Rumored news of Bezos’ plans to open 300-400 brick and mortar bookstores has the industry abuzz. We are standing witness to the holy grail of retail analytics.
Apparently the brick-and-mortar bookstore that Amazon opened in Seattle is only the tip of the iceberg for the retail giant, if industry news of the last two days can be believed.
“Sandeep Mathrani, chief executive of the mall operator General Growth Properties, was answering questions from analysts on Tuesday about foot traffic in malls when he said, of Amazon’s bookstore plans, ‘Their goal is to open, as I understand, 300 to 400 bookstores,’ according to a recording of the call,” reports Nick Wingfield in the New York Times.
Similar reports are coming in from Greg Bensinger in the Wall Street Journal and Rob Salkowitz in Forbes among others. So far Amazon is staying tight-lipped, and we can only imagine the scene at HQ yesterday when the news broke.
One of the more humorous reports comes from Gizmodo, where Matt Novak writes that “Amazon apparently thinks that the future is in dead trees.”
“According to CNBC, Amazon will attempt to sell books at the same price that they offer online, which is particularly amusing given how Amazon spent the past two decades driving booksellers like B. Dalton, Borders, and Waldenbooks out of business by undercutting their prices. Physical bookstores quickly turned into showroom floors where people would browse and then go buy books for cheap at Amazon,” Novak writes.
At first glance, the news appears to be all about books. Consumers like the real bookstore experience, so Amazon will provide it, by gum. But a deeper analysis makes us believe there’s much more to it.
“The news here isn’t Amazon; it’s GGP [the mall ownership company that Mathrani heads],” suggests Christian Stork in LinkedIn.
Stork goes a great job of explaining how consumer data is the real story here, as online data profiles and browsing habits can merge with real world foot traffic and the possibility for on-the-spot upsell. It’s an insightful analysis, tying in the free shopper Wi-Fi plans of GGP with the barcode-driven pricing policies of the physical Amazon store. In short, to buy a book in one of these stores the customer will be giving away a boat load of data with each purchase…and continue to do so as long as they remain connected to the enticing free Wi-Fi through the mall.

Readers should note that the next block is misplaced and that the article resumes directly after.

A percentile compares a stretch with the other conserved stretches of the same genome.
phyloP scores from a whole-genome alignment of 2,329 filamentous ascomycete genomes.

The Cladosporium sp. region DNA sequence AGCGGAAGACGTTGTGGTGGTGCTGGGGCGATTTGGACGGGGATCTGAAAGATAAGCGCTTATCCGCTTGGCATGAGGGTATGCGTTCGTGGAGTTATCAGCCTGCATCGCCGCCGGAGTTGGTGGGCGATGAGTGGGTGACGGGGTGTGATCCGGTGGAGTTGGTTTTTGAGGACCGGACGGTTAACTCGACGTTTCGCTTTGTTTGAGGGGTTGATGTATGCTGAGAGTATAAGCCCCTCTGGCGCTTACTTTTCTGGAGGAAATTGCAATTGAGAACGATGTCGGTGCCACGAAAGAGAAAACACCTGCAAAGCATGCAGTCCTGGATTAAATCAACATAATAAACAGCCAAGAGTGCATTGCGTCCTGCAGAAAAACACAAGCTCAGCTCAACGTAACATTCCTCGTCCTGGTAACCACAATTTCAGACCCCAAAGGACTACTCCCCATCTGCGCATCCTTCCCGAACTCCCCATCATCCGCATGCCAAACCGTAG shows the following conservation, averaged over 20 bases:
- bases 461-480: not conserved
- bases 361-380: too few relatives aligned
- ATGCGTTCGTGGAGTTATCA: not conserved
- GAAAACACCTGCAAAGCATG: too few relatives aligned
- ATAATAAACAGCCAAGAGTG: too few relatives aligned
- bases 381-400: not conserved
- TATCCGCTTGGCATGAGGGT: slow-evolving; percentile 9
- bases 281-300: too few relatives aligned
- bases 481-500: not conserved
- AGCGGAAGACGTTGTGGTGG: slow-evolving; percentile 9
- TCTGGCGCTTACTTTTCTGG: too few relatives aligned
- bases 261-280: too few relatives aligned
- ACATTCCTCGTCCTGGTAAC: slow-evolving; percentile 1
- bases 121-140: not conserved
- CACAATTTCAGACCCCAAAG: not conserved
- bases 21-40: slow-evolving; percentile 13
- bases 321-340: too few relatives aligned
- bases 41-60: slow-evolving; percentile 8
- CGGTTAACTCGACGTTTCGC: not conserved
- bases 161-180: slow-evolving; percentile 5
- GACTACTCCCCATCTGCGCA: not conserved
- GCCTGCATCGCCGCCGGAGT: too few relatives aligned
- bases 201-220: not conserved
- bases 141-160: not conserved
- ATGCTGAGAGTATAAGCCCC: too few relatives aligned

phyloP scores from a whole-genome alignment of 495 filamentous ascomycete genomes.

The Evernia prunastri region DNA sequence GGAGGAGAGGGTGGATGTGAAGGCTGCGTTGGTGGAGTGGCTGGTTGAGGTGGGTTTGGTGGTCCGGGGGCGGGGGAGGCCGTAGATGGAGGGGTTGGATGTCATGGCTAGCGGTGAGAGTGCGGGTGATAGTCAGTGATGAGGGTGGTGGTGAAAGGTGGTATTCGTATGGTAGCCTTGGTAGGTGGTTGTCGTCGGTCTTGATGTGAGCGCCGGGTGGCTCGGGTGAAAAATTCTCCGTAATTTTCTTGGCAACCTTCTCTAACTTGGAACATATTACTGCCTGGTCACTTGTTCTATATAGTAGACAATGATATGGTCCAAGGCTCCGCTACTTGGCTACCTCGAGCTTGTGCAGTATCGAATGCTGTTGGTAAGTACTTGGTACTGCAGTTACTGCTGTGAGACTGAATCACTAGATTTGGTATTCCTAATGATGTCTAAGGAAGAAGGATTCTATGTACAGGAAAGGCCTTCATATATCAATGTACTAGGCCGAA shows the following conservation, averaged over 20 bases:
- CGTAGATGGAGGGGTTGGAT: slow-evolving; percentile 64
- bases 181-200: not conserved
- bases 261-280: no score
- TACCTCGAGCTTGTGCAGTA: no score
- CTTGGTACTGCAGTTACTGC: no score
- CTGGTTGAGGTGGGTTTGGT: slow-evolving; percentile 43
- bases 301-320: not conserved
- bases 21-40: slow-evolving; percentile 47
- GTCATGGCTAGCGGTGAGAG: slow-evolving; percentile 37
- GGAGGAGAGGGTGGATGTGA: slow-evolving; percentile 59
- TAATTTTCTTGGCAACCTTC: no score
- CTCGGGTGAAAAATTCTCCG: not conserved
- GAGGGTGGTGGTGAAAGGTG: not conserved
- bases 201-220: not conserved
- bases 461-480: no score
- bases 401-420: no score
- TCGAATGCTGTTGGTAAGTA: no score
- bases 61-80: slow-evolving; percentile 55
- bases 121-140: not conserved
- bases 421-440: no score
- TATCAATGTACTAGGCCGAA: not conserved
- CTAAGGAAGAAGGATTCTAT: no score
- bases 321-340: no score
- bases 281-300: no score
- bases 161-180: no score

“This all leads to the holy grail of business intelligence: Cross-channel analytics,” explains Stork. “That’s industry-speak for ‘correlating web behavior with brick-and-mortar activity’ according to [an Aruba Networks] white paper. And it’s exactly what I think Amazon and GGP hope to do.”
As someone who has effectively disrupted the way the free world shops, it’s only natural to assume the Bezos has far more in mind that making money from print books. Salkowitz, who has followed the story of Amazon’s brick-and-mortar adventures previously, agrees.
“I speculated that the Amazon retail store was actually a proof-of-concept for the company’s state of the art data-based commerce model,” he writes. “By requiring customers to scan shelf tags to get the price of merchandise in the store, Amazon ingeniously found a way to associate in-store shoppers with their online profile, opening up new opportunities for upselling, cross-selling, improved service delivery, and potentially personalized pricing. The actual customer for this service, I speculated, was not the book-loving public but other large retail enterprises who might be coaxed onto Amazon’s revenue-generating cloud computing platform, Amazon Web Services.”
If other retailers in GGP’s portfolios can be moved onto Amazon’s cloud with promises of a real-time stream of live shopping action, we’re looking at data collection of evil genius proportions, no matter what the customer is buying. This goes way beyond books.
Still, a brick and mortar bookstore? Yep, I’ll bite.